Australia’s Law to end Bitcoin’s Double Taxation Stalled
Last year, the Australian Treasurer Scott Morrison promised to act swiftly on the change of the GST, in order to end the double taxation of bitcoin and other digital currencies. However, more than fourteen months have passed without any legislative progress. Now, the issue is no longer a priority and bitcoin continues to support GST twice in Australia.
The Australian Tax Office (ATO) currently does not consider bitcoin and other digital currency money for GST purposes. Instead, bitcoin is considered a form of intangible property under the law and GST regulations.
Consumers who use bitcoin to pay for other goods and services are effectively “taking GST twice,” the government describes. Bitcoin users are taxed when purchasing the digital currency, and again when using it to buy goods and services.
The government began working with the Fintech industry in March 2016 to reform the GST law, with the goal of halting the double bitcoin GST treatment. One solution discussed was to define the digital currency as money under the GST law, which the government accepted.
The Australian Fintech Industry Association, Fintech Australia, provides input into the development of the government’s innovation agenda. Through the partnership, the Fintech community collaborated and drafted a document of recommended reforms. Earlier last year, the group identified the GST tax change as a key reform priority. Treasurer Morrison said he would act quickly and promised a bill.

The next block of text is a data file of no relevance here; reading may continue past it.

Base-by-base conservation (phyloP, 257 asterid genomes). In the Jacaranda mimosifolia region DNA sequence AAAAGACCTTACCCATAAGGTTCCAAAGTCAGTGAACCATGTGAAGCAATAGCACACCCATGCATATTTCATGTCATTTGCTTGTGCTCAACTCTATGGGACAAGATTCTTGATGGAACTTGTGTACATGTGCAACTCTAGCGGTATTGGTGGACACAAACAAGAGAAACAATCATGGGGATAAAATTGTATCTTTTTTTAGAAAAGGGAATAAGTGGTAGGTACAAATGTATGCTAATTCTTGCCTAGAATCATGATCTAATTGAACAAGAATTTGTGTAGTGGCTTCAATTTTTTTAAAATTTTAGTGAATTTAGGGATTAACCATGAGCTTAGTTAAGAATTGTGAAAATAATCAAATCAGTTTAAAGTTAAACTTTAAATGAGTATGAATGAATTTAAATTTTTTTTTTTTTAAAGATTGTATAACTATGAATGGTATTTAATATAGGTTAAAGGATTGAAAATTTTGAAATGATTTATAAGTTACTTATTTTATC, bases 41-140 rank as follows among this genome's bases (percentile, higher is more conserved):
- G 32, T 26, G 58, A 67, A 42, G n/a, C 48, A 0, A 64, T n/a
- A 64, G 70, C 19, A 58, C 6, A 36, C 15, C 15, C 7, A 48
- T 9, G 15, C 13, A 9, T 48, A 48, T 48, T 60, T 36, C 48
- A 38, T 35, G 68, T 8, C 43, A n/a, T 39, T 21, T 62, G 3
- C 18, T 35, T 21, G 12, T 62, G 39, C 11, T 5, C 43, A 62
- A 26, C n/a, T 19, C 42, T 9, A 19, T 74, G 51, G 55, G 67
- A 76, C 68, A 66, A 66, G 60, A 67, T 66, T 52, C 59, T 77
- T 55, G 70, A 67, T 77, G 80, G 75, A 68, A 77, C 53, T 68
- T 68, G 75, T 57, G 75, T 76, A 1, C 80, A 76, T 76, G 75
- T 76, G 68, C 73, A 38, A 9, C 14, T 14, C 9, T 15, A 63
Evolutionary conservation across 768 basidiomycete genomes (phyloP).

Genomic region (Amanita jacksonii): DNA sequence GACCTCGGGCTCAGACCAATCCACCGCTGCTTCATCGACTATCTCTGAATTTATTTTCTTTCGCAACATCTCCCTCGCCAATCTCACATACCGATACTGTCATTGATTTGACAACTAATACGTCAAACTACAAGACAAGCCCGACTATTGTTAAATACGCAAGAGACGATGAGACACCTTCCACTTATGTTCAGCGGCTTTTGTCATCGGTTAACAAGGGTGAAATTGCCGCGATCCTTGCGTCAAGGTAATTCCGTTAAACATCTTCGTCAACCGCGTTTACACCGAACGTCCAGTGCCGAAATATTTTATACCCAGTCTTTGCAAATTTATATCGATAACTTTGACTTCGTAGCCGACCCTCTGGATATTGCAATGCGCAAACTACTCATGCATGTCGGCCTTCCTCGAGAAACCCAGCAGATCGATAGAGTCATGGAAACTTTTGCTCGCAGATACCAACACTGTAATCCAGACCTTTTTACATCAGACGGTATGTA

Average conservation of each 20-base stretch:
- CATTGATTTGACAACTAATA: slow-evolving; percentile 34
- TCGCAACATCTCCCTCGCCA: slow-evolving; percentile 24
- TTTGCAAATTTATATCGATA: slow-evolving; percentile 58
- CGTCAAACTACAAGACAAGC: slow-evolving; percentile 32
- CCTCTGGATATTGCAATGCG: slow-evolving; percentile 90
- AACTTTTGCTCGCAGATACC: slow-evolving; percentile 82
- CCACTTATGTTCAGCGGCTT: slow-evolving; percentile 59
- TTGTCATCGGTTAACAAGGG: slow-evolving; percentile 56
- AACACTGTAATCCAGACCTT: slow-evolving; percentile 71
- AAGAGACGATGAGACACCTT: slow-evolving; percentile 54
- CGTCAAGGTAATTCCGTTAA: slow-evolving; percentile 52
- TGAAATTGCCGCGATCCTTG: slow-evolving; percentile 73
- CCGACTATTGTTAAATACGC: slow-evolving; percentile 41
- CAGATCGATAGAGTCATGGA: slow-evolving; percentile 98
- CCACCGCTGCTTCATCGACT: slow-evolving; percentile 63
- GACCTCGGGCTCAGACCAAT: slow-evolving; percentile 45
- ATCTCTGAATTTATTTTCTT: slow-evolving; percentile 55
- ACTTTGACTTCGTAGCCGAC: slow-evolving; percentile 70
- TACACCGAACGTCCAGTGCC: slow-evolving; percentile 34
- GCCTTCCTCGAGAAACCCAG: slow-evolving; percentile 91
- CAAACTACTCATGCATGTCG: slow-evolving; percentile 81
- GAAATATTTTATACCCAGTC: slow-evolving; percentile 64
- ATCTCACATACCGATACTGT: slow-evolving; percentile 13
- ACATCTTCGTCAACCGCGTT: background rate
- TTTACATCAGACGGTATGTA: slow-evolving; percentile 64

A discussion paper was published in May describing the proposed change. After this document, the government received fourteen comments, all in favor of amending the GST law to define bitcoin as money.
More than fourteen months have passed without any legislative progress. Fintech Australia CEO Danielle Szetho told Innovationaus.com this week that the Fintech community is still waiting impatiently for the bill that Morrison promised. However, so far, no further movement has been made. “By all accounts the government is still committed to act on the issue, but it is far from a priority”, the publication wrote.
Szetho also pointed out that changing Bitcoin’s definition is “one of the original priorities we put in the reform paper and one they said yes to. But here we are, 14 months on and still nothing.” Asserting how this act is “a very technical piece of work which no-one could argue with”, she claims “it could be put through Parliament very quickly”.On the other hand it describes:
“We’ve been told that it is going through but it needs to be prioritised on the agenda, but it just hasn’t. They’re working on it but something else just keeps coming up. We’re a bit disappointed with the delay.”
The longer the government takes to amend the GST law, the further Australia falls behind other countries. The European Union had decided back in October 2015 that digital currencies are not to be doubled taxed. The UK also has had a similar policy in place since March 2014. Japan has recently started considering bitcoin a method of payment as well as abolishing consumption tax on acquiring bitcoin. Szetho said:
“Australians are early adopters, but the uptake has been limited because no-one is certain about how they might be taxed. It has slowed the adoption of these new currencies in Australia.”
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